(First Published on The Motherload Blogzine, 31st August 2019)
My name is Lisa. I was perfectly happy about that until I opened a Drama School in my early 30’s and every fourth mother enrolling their child was called Lisa too.
It was then I realised that my name gave away my age. Lisa is the 1900’s version of Ethel, the 1950’s Barbara. If you are called Lisa, you are now very likely to be between the age of 45 and 55.
This irks me. I don’t want to become out-moded just because of my moniker (a name which would put your birth at around the 2nd series of Friends), so when we had children, one of our criteria was to find names for our daughters which didn’t immediately date them.
Our youngest, Isla, reminds us regularly how spectacularly we failed. I didn’t know a single Isla when she was born and, admittedly, at 11, she’s one of the oldest of the cohort, but by 2010 it was one of the most popular girl’s names.
On the bright side, names only become popular because they’re nice, right? Wrong. According to Isla, hers is the most ridiculous name ever inflicted on a child. Nobody can say it, she moans, and nobody can spell it.
People pronounce it ‘Izla’ and it makes her seethe. When she was seven she decided she’d had enough and would only answer to ‘Bob’.
‘You know where you are with Bob’, she told us, ‘Why didn’t you just call me Bob?’
Why didn’t we? Two people, completely unqualified for parenting, were not only given the responsibility of keeping actuals humans alive, they had to put a life-long title on them too. The pressure!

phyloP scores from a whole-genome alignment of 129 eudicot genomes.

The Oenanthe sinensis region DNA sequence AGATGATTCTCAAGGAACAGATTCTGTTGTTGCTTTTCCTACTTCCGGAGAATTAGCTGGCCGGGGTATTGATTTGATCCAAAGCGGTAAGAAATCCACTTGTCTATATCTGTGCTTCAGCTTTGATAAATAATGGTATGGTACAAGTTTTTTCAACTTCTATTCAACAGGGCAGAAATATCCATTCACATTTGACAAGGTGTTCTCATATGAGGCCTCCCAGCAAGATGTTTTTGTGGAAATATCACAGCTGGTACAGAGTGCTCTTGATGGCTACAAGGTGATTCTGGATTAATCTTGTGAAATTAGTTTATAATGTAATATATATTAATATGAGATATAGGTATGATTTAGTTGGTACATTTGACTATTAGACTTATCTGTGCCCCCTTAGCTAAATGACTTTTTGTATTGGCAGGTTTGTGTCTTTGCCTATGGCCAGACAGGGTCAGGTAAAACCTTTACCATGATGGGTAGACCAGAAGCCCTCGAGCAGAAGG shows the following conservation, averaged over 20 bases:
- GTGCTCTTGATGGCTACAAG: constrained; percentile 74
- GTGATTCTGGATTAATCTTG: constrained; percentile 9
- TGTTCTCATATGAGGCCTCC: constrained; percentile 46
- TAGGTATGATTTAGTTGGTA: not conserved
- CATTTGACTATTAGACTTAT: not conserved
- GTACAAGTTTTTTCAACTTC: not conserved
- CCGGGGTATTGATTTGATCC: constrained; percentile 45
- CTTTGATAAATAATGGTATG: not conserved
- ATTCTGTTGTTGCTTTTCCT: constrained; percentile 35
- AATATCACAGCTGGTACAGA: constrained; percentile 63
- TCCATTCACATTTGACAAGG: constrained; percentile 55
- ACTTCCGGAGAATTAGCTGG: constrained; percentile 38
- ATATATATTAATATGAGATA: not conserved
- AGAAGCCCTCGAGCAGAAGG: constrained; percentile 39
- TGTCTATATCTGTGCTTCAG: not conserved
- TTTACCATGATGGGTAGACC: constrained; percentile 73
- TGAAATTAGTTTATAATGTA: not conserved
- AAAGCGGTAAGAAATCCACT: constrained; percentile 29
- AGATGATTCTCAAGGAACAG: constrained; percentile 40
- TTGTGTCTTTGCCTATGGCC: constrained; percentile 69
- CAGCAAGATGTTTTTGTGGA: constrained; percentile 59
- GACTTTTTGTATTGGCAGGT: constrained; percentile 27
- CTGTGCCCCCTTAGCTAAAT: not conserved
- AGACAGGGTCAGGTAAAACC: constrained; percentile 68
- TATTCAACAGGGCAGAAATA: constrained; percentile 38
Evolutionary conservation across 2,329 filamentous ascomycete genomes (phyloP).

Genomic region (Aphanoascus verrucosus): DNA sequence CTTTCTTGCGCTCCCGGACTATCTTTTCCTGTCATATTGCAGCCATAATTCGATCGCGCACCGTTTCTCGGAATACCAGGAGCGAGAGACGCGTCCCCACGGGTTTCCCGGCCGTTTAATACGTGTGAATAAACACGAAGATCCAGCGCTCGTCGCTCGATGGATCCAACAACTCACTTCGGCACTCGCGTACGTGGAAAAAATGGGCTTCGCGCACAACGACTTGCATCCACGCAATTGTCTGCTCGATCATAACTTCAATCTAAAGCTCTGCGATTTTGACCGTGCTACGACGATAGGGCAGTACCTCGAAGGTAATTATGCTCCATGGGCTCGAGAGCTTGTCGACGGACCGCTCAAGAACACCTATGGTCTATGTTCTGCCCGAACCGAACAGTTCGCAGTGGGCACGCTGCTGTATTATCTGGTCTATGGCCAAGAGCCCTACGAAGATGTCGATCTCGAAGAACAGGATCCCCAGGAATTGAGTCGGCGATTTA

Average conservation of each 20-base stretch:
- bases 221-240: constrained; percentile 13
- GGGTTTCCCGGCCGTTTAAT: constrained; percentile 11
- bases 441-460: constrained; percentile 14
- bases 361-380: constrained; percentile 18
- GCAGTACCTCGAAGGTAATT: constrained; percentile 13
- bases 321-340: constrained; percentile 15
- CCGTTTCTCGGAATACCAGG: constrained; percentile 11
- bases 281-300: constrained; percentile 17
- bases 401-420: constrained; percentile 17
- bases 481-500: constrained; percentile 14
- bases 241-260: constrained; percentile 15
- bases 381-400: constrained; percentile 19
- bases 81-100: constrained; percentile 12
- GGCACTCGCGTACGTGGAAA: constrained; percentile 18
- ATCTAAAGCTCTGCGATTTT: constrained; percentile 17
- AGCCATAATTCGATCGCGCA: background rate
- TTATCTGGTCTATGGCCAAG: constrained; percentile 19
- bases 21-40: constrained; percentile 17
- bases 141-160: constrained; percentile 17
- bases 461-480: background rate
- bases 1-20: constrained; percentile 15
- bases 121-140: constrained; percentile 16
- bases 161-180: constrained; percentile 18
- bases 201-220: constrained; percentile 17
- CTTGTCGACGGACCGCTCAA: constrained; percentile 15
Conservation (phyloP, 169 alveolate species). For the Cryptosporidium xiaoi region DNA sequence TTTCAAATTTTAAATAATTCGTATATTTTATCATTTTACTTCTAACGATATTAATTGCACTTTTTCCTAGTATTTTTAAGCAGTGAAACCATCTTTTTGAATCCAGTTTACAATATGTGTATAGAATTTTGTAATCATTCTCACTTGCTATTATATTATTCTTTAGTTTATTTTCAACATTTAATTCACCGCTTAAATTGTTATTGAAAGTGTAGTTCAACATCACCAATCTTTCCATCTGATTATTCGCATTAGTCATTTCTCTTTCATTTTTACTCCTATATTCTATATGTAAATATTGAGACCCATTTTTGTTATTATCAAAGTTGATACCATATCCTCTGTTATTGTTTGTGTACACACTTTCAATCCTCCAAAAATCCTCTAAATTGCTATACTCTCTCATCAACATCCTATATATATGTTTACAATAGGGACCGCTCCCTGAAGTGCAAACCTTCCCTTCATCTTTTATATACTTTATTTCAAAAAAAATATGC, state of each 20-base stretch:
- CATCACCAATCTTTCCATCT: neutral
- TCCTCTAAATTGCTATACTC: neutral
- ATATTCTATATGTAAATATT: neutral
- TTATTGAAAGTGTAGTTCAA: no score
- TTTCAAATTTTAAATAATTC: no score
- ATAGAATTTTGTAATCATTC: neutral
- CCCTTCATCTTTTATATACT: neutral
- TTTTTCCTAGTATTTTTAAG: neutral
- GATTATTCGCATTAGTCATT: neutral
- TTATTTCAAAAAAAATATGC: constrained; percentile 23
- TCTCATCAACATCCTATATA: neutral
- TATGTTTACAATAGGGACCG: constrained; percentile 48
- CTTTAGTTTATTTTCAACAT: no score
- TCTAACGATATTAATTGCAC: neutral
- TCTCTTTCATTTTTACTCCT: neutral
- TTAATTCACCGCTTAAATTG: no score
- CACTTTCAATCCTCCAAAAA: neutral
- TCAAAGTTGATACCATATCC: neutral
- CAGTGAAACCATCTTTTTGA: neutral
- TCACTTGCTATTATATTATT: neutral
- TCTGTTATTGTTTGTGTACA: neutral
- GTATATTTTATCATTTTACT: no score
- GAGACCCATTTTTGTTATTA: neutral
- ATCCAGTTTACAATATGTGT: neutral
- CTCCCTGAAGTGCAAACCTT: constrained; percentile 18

Having mucked up my own efforts, I posed the question on The Motherload forum: What factors did you consider when naming your baby, and did it go wrong?
Thankfully, the vast majority of offspring were reported as being happy with their names (way to make me feel bad, folks) and it was fascinating to hear the methods of name selection.
The most popular way of choosing middle names by far was family members.
As an adoptee, I’ve had a few names over the years, a birth name, the name on my adoption certificate and my married name, so I suspect I’m less sentimental about denominations which run in families than most.
But I melted when reading of all the generations being remembered and honoured by the continuation of the names. It must be heart-warming and grounding for a child to have that kind of loving provenance attached to them.
It was also notable that lots of children were named after ex’s or relatives of ex’s, which is a regrettable but unavoidable by-product of the child-bearing process. Let’s not dwell on that.
Like us, lots of people wanted to bestow names which could carry them through all their ages. I think some names are cute for babies but would seem incongruous on a person with crows feet.
Call me aspirational, but I also wanted something that could follow, ‘Our Prime Minister…’
Our surname is Timoney, which prohibited names of several syllables. I love the name Liberty but couldn’t inflict something so consonant heavy on a creature that couldn’t yet speak.